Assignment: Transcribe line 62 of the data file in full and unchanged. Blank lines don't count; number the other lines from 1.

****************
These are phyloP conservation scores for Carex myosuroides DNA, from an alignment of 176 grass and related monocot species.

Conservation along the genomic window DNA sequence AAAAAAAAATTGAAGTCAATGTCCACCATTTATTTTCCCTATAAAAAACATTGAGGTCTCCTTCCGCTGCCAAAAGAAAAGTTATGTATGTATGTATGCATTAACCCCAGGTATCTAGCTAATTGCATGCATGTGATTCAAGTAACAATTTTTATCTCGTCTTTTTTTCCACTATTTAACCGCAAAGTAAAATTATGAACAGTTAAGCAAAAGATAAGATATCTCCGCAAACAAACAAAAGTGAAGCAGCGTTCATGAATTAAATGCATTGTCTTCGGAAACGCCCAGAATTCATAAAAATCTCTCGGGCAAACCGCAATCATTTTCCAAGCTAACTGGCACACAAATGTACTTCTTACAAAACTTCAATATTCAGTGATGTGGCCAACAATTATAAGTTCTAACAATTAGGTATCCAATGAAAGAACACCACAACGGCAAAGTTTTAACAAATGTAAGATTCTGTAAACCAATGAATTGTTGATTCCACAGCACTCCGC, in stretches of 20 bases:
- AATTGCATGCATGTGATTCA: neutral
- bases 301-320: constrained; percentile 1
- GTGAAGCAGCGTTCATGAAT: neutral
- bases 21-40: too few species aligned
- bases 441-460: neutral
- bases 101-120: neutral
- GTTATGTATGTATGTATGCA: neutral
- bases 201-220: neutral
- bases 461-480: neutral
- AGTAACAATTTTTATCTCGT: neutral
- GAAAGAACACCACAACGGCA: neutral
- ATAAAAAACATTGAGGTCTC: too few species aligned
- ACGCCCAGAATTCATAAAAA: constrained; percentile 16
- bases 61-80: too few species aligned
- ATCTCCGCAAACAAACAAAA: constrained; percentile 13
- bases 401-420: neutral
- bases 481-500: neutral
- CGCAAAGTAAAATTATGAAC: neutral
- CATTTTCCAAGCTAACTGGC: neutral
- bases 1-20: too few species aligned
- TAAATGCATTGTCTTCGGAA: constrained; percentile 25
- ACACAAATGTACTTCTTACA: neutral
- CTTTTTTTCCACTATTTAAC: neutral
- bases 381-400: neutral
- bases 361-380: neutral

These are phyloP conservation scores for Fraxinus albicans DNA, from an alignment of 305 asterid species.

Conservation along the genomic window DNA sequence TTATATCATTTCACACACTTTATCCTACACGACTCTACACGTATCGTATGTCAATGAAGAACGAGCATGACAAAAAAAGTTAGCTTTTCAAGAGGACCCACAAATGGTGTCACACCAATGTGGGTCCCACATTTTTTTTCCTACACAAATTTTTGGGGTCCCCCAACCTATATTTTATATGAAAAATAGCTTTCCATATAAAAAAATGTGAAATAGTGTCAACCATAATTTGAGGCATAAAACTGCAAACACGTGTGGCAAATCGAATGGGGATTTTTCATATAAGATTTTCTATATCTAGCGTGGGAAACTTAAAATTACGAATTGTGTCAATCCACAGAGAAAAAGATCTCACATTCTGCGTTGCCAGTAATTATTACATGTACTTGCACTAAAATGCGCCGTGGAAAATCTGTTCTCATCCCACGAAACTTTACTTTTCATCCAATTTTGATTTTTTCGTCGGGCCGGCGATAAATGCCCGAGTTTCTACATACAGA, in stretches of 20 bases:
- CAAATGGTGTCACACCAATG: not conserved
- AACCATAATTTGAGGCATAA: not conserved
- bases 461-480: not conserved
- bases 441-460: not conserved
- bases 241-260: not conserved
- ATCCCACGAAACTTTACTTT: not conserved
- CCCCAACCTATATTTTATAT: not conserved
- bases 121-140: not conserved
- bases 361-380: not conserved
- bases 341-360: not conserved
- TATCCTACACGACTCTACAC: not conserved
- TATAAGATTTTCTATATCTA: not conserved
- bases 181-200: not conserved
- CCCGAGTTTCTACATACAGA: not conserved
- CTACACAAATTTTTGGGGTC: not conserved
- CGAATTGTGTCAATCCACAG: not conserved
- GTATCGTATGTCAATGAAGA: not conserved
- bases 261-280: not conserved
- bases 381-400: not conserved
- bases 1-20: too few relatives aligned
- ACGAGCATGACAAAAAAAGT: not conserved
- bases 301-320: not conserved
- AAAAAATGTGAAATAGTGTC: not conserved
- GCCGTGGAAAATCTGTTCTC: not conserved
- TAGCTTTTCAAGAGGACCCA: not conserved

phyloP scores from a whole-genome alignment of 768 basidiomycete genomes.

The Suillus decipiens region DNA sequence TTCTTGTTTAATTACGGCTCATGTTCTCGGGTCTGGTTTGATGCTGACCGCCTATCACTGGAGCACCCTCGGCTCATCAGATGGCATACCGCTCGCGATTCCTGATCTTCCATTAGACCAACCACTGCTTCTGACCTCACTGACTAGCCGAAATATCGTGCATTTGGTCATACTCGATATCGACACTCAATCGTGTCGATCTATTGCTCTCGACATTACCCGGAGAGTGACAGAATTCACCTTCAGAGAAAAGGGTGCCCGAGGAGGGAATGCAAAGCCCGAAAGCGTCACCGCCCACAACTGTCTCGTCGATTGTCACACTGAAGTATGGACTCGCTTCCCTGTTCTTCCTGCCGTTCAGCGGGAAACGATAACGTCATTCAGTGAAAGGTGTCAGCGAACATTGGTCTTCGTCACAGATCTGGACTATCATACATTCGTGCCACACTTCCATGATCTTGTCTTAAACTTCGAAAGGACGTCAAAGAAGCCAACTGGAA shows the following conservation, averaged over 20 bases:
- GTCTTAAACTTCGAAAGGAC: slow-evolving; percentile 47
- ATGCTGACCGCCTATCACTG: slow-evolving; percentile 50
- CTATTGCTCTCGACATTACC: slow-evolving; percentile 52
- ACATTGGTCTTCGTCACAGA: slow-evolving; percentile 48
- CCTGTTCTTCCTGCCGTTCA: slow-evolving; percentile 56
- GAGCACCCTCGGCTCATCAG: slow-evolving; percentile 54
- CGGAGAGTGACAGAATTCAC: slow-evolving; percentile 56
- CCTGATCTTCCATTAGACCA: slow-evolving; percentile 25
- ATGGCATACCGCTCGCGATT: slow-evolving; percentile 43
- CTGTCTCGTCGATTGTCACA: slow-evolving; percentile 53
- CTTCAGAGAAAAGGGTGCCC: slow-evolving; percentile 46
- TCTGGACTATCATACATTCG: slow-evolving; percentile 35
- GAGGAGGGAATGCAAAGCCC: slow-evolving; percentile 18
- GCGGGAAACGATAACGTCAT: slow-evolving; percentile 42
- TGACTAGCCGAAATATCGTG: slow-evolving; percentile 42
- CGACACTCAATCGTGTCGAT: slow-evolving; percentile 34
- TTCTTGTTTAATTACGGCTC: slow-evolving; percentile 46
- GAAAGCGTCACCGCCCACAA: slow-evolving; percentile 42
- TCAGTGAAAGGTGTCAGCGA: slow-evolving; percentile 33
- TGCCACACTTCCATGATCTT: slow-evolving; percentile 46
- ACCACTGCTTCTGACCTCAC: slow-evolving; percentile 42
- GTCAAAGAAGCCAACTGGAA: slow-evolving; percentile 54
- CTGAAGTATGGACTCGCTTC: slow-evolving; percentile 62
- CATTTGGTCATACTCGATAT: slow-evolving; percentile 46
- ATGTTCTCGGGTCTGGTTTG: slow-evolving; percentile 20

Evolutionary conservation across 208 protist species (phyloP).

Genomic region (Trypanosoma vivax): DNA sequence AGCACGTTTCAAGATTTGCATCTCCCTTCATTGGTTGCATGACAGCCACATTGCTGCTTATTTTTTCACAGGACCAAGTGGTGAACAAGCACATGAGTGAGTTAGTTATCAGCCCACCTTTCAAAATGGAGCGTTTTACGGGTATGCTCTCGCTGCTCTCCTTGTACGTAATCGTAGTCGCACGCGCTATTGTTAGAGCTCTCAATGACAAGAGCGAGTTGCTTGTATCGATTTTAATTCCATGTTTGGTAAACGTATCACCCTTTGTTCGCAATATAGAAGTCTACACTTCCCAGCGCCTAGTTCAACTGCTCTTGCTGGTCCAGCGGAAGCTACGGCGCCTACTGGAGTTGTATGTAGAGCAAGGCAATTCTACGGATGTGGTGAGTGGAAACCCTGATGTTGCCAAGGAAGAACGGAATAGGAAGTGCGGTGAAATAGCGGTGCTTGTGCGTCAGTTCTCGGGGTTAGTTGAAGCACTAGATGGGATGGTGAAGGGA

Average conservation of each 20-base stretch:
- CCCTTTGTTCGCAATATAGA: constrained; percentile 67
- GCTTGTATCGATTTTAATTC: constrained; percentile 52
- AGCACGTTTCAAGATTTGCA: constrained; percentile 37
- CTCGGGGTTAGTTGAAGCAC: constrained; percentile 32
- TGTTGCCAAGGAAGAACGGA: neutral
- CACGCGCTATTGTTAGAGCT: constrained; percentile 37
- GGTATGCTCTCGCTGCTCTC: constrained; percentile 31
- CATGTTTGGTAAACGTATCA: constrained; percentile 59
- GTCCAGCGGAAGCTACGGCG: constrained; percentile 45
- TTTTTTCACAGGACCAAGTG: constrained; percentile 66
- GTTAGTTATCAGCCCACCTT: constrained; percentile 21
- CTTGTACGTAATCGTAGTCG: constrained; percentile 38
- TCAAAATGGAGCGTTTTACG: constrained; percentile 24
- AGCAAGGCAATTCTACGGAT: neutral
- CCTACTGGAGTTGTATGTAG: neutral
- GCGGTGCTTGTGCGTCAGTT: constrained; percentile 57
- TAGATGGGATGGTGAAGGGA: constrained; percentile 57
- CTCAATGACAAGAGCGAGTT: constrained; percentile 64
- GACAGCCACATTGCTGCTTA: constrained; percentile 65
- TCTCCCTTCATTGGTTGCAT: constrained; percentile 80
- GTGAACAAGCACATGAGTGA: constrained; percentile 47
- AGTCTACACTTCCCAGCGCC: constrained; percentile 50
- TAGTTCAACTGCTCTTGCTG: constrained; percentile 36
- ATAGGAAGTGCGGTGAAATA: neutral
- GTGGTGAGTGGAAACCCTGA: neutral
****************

- GAGCACCCTCGGCTCATCAG: slow-evolving; percentile 54